A few weeks ago, I finished the complete draft of my Victorian romance that will come out this fall. It’s a bit more than a first draft, having already been through first-round revisions along the way, but it was “the end for now,” and my coach asked me what I was doing to celebrate. Around the same time, I was answering a series of interview questions, and one of them was, “How do you celebrate when you finish writing a book?”
I didn’t have an answer for either of them.
The truth is, I don’t celebrate the end of a stage of the creative process so much as mourn it. And curling up in a blanket on the sofa, rewatching episodes of Dead to Me and Santa Clarita Diet, staring at the pile of TBR books I’ve been so anxious to read but now don’t have the energy to tackle, probably isn’t the answer they want to hear.
Taking Comfort in Community
As it turns out, the post-creativity slump isn’t all that unusual. When interviewed for an article on the Fast Company website, film writer/director Jeffery Lando talked about having post-movie depression. He captured one of the elements of my own creative journey. Continue reading
‘Tis the season of giving and caring, at least for most people in the States. We’ve just passed the annual milestone of stuffing ourselves silly on Thanksgiving Day, and have entered the mad dash toward the holiday finish line of gift-giving and merry-making. Along the way, there will be holiday parties, too many drinks and more rich food, and (sometimes too much) time with extended family.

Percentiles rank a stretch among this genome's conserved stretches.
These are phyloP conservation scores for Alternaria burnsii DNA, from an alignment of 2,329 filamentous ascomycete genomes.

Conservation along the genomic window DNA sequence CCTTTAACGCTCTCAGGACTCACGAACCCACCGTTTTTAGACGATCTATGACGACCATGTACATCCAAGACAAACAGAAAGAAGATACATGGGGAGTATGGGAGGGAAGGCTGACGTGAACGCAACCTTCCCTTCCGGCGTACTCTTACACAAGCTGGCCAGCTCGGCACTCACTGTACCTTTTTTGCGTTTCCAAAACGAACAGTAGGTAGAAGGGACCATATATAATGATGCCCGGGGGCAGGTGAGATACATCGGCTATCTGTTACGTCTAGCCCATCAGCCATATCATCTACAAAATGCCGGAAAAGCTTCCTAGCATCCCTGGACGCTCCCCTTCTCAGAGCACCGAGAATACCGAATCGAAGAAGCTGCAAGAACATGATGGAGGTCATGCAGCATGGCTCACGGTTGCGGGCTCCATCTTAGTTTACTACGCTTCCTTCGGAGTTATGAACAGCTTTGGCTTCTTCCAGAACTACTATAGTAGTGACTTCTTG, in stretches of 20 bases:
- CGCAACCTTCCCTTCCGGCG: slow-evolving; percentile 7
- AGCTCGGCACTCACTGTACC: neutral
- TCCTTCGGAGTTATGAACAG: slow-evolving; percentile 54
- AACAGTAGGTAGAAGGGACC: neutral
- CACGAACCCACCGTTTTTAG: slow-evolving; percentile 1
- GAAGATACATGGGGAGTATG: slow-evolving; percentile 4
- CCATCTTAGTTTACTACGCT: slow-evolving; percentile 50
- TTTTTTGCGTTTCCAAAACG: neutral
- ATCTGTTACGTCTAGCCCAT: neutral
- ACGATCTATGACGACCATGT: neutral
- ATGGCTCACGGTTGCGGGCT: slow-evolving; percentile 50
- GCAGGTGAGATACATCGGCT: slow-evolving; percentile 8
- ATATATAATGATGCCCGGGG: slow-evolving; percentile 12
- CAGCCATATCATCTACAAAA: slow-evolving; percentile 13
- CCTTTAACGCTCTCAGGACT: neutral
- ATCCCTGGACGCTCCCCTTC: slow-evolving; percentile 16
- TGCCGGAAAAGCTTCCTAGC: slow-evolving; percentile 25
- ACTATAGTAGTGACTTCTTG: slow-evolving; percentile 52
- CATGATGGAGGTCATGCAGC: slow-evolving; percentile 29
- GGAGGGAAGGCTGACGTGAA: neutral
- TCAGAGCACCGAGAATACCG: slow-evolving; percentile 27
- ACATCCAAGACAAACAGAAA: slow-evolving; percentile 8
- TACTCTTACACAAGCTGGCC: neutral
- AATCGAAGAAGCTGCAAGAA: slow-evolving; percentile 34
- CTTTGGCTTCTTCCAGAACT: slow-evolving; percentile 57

At its best, this is a time of reflection, of being thankful, and for thinking about and hopefully doing something to help those less fortunate. At its worst, this is a time of feeling overwhelmed, exhausted, and even depressed. With so much to do and finish and remember, it’s easy to forget to take care of ourselves.
Unfortunately, lack of self-care and self-compassion isn’t limited to the holiday season. For creative types, it’s easy to fall into harsh self-criticism traps year-round, which can shut down creativity in no time. Continue reading
Patience is a virtue, or so I’m told. I have to admit, I don’t have as much first-hand knowledge of this as perhaps I should. But like writing, life is a process, and as I continue pondering and acting upon my plans for 2017, I’ve decided to see how the other half (or whatever the percentage of patient people is) lives.
I should be clear: in my experience, impatience is not always a sin. It can be a driver and a motivator. It can ensure All the Things get done in a timely manner, something which was of the utmost importance in the strict deadline-driven professional world I used to inhabit. In fact, it is probably my impatience with my own work pace and quality, and (sometimes) that of others, that pushed me toward efficiency and higher-quality output. It made me really, really good at what I did.
And then I burned out. Continue reading